As the mindful revolution grabs media attention and extols its health benefits and virtues across the globe, simply speaking, we can’t discount the fact that anyone can practice mindfulness and meditation wherever they are. There’s no doubt that a peaceful mind equates to a healthy gut. Mindfulness is escaping from our thoughts about the past and the future in order to concentrate, body and mind, on the moment. It’s the exact opposite to what we normally do, going through our endless tasks, thinking about what we did or didn’t do, worrying about what is still to be done and intently focusing on our to do list.

Food and probiotics alone will not promise a thriving colony of healthy bacteria in your gut. Stress and emotional factors can override even the most perfect diet and wellness practices. Chronic, long term stress that lingers for weeks is incredibly damaging to your gut health. Stress causes many changes within the gut including changes in gastric secretion, gut motility, mucosal permeability, viscal sensitivity and barrier function. Savouring the pleasures in life as they occur, helps you become fully engaged in activities, and creates a greater capacity to deal with stress and adverse events that inevitably arise.


Evidence also suggests that our bacteria respond in damaging ways to the negative emotions and stress of the host. The hormones secreted during a stress response contribute to the overgrowth of bad bacteria. Figuring out what causes your negative thoughts is critical. Is it something that can be controlled? What lifestyle changes or decisions can you make that can remove negativity from your life? Sometimes the answer is not clear and you might need to seek outside help and that’s okay. Incorporating meditation and yoga into your life may be the key to help you deal with these issues.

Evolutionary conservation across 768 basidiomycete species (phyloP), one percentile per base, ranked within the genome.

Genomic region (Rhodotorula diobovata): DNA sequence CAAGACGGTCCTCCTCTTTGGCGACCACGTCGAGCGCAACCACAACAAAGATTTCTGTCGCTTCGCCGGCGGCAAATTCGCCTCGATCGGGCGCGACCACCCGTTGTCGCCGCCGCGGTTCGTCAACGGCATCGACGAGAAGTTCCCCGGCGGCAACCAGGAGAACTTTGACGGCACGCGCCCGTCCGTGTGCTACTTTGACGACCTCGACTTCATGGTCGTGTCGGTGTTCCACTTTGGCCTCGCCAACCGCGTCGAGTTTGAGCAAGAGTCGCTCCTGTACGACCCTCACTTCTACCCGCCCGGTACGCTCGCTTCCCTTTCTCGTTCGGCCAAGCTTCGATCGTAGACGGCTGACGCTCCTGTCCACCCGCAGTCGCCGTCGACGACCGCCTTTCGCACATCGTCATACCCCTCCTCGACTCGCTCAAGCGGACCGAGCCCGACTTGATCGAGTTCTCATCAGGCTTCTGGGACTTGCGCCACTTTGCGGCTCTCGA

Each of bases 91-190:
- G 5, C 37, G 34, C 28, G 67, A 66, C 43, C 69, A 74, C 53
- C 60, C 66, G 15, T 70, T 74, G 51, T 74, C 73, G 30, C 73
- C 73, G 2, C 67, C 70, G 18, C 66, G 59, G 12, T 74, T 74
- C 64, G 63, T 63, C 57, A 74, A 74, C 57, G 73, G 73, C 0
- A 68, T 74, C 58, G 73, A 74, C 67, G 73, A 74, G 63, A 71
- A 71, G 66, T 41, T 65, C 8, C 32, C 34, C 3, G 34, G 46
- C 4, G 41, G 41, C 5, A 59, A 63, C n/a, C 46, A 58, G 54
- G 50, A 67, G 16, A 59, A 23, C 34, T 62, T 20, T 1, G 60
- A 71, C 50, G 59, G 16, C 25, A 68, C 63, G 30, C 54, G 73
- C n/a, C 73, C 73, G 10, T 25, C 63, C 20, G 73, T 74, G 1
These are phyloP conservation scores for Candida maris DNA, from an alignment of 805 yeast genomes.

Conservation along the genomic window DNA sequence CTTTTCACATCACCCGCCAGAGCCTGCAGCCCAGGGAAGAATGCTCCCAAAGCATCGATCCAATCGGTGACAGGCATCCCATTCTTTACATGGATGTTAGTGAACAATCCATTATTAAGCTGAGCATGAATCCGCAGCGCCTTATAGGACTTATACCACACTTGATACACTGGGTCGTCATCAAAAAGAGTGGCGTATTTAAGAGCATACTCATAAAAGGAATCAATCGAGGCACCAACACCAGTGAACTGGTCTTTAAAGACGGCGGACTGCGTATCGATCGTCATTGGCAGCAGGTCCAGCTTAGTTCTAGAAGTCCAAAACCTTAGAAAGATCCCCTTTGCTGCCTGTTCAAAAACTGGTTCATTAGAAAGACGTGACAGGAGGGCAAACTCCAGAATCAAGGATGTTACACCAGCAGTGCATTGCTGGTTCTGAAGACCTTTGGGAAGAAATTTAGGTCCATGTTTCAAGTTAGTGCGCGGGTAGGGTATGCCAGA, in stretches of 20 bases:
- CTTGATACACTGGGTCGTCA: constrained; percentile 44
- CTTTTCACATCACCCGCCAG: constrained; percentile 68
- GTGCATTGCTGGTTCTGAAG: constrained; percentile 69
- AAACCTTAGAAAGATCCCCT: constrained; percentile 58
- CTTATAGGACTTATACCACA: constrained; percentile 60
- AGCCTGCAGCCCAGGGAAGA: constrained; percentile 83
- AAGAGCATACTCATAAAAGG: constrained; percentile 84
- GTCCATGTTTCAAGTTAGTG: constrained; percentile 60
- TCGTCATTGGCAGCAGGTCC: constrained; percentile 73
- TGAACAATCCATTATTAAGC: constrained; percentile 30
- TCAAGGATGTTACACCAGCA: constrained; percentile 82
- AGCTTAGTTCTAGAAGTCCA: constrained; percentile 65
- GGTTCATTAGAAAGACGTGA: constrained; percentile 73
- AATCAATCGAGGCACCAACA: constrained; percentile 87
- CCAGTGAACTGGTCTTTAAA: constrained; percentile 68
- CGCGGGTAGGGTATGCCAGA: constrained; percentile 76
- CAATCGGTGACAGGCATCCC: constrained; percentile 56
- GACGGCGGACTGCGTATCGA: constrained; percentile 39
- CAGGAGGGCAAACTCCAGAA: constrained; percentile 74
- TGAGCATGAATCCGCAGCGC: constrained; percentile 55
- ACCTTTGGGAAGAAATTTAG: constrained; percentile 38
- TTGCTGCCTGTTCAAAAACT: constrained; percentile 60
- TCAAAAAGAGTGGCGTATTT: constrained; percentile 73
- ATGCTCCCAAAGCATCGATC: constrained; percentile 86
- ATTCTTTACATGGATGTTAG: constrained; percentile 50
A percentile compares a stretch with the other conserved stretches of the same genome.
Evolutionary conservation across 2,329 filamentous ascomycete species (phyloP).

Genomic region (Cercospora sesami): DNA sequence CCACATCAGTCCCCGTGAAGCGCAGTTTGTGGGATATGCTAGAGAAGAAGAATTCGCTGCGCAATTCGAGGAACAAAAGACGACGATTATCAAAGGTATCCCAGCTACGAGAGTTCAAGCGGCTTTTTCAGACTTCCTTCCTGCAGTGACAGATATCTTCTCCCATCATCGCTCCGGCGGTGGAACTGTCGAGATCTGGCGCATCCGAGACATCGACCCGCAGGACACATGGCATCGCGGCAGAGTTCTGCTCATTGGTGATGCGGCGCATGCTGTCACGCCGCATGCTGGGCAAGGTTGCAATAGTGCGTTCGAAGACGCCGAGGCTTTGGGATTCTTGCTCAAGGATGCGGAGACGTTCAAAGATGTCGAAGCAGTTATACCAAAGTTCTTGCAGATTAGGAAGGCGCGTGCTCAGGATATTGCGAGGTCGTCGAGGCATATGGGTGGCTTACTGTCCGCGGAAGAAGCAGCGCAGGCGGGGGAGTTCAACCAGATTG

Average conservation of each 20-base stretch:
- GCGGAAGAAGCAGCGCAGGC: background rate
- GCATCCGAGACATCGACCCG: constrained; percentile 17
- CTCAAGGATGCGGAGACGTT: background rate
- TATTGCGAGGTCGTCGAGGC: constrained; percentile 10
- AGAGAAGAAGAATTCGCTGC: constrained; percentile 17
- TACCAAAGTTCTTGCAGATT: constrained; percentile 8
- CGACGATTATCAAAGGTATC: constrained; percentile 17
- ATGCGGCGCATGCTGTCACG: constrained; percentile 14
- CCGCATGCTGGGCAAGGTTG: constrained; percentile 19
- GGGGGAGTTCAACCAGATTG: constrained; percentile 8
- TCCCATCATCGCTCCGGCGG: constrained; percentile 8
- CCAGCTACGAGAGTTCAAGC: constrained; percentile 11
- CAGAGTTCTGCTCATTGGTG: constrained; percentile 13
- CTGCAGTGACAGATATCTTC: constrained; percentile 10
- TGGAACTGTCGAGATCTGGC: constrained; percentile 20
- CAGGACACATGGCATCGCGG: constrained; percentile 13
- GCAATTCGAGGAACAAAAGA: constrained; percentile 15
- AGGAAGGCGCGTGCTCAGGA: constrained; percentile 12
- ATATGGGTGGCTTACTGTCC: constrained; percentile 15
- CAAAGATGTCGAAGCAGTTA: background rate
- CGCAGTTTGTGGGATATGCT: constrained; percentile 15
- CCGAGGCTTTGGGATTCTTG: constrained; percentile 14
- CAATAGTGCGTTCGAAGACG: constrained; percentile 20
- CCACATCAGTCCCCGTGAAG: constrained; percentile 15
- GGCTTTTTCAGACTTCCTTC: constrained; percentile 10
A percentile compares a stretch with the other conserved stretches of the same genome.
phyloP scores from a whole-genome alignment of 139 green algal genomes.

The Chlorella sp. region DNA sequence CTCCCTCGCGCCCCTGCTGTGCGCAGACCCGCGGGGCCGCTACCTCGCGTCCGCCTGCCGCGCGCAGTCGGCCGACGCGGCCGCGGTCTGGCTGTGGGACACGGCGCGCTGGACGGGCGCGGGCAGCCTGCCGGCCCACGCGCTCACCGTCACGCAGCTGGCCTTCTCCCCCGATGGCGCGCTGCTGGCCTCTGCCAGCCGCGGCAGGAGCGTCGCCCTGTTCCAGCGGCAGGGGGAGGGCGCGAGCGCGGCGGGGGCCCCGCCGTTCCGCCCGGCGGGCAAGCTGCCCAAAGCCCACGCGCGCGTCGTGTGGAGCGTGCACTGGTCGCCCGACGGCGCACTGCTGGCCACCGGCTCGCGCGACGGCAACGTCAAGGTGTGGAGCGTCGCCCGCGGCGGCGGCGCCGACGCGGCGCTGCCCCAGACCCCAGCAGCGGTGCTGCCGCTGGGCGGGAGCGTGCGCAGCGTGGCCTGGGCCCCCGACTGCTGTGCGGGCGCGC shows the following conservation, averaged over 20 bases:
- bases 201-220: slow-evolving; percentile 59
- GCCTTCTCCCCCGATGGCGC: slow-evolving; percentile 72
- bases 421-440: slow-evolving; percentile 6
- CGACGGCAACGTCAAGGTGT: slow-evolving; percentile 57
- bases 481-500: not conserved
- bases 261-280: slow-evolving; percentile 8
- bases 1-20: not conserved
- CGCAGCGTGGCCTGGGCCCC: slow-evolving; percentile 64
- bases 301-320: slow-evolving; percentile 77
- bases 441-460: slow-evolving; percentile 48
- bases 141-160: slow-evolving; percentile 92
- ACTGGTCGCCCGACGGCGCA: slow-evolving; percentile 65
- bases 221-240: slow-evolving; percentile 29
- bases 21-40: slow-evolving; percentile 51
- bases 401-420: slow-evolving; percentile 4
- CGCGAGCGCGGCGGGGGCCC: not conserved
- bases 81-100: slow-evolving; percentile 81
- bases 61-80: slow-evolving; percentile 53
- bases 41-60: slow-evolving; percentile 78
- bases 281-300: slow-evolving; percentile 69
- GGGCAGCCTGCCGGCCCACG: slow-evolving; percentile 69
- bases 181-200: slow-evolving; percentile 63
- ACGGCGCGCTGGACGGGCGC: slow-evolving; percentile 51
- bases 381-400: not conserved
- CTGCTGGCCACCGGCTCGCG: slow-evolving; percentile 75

It’s become increasingly common for meditation to be combined with psychotherapy, especially cognitive behavioral therapy. This development makes good sense, since both meditation and cognitive behavioral therapy share the common goal of helping people gain perspective on irrational, maladaptive, and self-defeating thoughts. Reversing negative emotions works in part, by helping you to accept your experiences — including painful emotions — rather than react to them with aversion and avoidance.

What do you do to seasonally clean your gut? Share your tips in the comments section below.